Posted by Marrol, a resident of the Embarcadero Oaks/Leland neighborhood, on May 22, 2012 at 12:35 pm
We must now allow our city leaders and elected officials to come to the public trough seeking yet another tax increase to pay for these vital and essential needs which they have failed to plan for. These priority needs in infrastructure and public safety have been identified and on the table for well over decade. They have and continue to spend on a myriad of non-essential pursuits, fluff expenditures, and niche projects.
Our city officials sorely lack the the leadership and courage to follow through with sound financial priorities and planning. They are seemingly incapable of saying no to the special interest groups and vocal minorities on these spending issues. And after these many years of irresponsible and frivolous spending what do they do? Why nothing less than return to the tax payers asking for more money. Absolutely unreal.
Posted by Resident, a resident of Another Palo Alto neighborhood, on May 22, 2012 at 1:04 pm
No, No, No.
Until our city management starts saving money at the top, starts misusing city funds and stops funding childrens theatre and similar, then there is no way that we the Palo Alto public should be funding their frivolous spending schemes.
Our city management must realise that we are already paying our taxes to support infrastructure. We are already paying huge amounts for city services, utilities, library bonds, school bonds, and our pockets are not bottomless. We know that we can't afford to pay more for basics without having to give up some of the luxuries. The city management must give up some luxuries to pay for basics.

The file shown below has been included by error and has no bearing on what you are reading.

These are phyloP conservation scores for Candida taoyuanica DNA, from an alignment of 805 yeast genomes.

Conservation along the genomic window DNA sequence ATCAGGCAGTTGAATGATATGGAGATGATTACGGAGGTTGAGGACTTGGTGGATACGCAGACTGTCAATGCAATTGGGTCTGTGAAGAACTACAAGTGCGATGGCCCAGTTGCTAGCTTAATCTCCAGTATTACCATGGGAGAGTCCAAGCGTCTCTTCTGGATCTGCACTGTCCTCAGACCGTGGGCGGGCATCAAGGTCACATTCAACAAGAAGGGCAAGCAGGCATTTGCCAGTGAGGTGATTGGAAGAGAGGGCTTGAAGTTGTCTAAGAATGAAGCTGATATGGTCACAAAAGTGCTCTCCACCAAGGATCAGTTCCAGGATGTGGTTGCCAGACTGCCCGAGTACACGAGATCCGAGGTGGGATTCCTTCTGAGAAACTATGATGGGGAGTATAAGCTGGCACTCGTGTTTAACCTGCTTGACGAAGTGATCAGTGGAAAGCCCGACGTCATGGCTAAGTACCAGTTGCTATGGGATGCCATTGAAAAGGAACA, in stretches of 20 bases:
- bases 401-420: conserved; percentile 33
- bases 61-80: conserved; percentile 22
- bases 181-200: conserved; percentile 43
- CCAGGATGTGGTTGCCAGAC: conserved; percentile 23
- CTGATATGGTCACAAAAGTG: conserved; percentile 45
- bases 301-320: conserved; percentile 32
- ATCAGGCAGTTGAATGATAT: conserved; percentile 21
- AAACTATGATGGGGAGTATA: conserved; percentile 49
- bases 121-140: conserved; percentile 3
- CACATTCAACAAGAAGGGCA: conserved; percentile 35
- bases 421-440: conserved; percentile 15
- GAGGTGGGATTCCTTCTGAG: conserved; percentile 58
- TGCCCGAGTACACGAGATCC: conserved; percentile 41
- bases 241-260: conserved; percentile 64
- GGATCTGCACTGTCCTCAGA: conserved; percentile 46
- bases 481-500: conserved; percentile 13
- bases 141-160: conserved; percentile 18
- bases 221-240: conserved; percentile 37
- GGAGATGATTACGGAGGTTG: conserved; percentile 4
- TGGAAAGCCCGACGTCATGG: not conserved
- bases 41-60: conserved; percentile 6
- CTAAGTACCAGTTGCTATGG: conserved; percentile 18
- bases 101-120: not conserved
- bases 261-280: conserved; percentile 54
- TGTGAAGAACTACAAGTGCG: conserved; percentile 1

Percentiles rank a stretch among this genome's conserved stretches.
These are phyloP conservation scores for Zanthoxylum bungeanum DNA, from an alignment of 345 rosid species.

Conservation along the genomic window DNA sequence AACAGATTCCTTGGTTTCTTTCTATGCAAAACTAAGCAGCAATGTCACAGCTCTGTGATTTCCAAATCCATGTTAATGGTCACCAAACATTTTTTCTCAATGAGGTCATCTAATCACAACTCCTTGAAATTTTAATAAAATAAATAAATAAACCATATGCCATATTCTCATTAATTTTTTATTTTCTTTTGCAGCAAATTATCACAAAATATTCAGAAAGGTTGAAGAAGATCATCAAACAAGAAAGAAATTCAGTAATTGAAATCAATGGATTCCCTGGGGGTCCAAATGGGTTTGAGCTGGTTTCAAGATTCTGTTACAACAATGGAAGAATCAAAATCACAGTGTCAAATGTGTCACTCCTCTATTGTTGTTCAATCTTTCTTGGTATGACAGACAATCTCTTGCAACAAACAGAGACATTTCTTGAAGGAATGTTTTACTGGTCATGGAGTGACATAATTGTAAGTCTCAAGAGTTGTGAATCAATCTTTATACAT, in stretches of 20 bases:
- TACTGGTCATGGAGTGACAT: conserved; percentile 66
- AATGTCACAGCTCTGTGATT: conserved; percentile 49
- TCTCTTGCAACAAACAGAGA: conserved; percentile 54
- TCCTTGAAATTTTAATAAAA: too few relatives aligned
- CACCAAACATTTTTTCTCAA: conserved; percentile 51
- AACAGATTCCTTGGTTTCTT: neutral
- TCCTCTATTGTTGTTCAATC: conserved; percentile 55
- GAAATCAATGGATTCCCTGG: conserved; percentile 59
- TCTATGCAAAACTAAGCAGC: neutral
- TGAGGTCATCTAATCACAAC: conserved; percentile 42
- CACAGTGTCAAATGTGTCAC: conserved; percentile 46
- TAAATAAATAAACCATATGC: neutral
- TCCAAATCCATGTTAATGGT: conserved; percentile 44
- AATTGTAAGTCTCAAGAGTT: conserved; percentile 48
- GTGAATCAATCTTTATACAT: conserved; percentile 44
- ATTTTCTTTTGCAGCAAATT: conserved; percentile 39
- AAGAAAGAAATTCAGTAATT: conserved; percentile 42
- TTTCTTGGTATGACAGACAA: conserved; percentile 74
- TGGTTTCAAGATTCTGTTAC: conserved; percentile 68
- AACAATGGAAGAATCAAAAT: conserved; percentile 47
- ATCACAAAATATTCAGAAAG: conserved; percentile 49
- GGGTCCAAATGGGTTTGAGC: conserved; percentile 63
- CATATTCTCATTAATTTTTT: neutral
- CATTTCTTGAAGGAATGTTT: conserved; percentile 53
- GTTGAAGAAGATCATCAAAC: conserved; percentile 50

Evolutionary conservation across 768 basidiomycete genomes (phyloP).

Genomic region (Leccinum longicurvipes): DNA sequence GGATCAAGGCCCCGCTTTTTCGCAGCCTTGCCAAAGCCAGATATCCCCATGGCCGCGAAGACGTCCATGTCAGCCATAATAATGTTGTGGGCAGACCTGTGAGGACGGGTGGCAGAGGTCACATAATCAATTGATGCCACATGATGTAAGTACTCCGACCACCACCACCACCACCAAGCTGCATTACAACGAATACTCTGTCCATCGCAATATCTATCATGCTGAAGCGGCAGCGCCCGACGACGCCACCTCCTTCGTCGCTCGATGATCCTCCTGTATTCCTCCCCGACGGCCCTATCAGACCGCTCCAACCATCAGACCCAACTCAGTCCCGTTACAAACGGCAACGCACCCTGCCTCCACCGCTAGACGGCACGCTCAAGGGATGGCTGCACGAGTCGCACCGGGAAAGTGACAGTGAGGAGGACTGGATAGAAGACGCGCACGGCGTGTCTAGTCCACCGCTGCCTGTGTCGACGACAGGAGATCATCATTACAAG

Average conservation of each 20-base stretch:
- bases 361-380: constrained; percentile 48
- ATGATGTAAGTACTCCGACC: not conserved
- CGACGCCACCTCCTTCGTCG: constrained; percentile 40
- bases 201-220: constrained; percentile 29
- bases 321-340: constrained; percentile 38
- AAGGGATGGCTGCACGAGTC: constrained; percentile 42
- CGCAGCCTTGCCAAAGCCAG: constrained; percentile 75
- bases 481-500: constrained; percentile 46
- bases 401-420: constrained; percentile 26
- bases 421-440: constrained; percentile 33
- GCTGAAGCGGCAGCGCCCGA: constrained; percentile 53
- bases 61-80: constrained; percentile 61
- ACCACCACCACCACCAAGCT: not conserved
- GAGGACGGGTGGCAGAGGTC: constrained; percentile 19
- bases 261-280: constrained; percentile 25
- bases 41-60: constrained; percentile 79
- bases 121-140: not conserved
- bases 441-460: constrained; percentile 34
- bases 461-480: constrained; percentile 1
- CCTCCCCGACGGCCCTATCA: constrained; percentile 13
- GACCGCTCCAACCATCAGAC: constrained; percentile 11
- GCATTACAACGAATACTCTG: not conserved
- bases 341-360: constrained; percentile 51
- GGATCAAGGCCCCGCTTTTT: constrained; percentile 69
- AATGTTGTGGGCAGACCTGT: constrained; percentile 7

We can't afford bread so don't plan to spend on cake.
Posted by Timothy Gray, a resident of the Charleston Meadows neighborhood, on May 23, 2012 at 10:44 am
So sad that we are placing the Council's lack of self-discipline on the back of future generations.
I will avoid repetition of past posts about prioritizing spending and making room for infrastructure in the budget. We are now being asked for a bond and increased taxes for the accumulation of "deferred maintenance."
This failure falls squarely on the backs of the City Council members over the last 20 years. Shame on you Liz Kniss. Shame on you Larry Klein, etc. ... and now some of those same names want to be re-elected.
Each year there are great Mayor selection ceremonies where everyone congratulates everyone on doing such a great job, but the fact remains, THE JOB IS NOT GETTING DONE.
There is no currency in saying "I told you so" but...
Got accountability. It is time for a new expectation.
Posted by svatoid, a resident of the Midtown neighborhood, on May 23, 2012 at 10:51 am
Very well said, Timothy. And you are so right about the self-congratulatory, back slapping extravaganza called the Mayor election ceremonies.
Part of the problem is the vanilla elections we have. Candidates all say the same thing--how wownderful Palo Alto is and how great a job they will do if elected. Candidates are not allowed to question other candidates qualifications and credentials--that is considered a "personal attack".
Then, when elected, they kowtow to special interest groups (i.e. the PACT crowd) and refuse to make tough decisions, all the while frittering away our money.
How Larry Klein gets elected and elected and elected over and over again is beyond me. Karen Holman is totally unsuited to be on the council and her fellow members are not doing that great a job either. Now Liz Kniss wants to get back on board because she feels that she is owed an elected office.
We need a smaller city council and a publicly elected mayor that will be responsible for what goes on--not just a ceremonial figurehead that plays mayor for a year.
Posted by tired_of_it, a resident of the Downtown North neighborhood, on May 23, 2012 at 10:53 am
Residents are paying for the very generous benefits of city employees, and now we are going to borrow to pay for the maintenance of our streets and other infrastructure projects. Money is being wasted and there is no one accountable. The City Council should find a way out of the employee benefit and pensions mess that previous councils got us in before asking as to borrow more money.
Posted by Don, a resident of the Duveneck/St. Francis neighborhood, on May 23, 2012 at 12:59 pm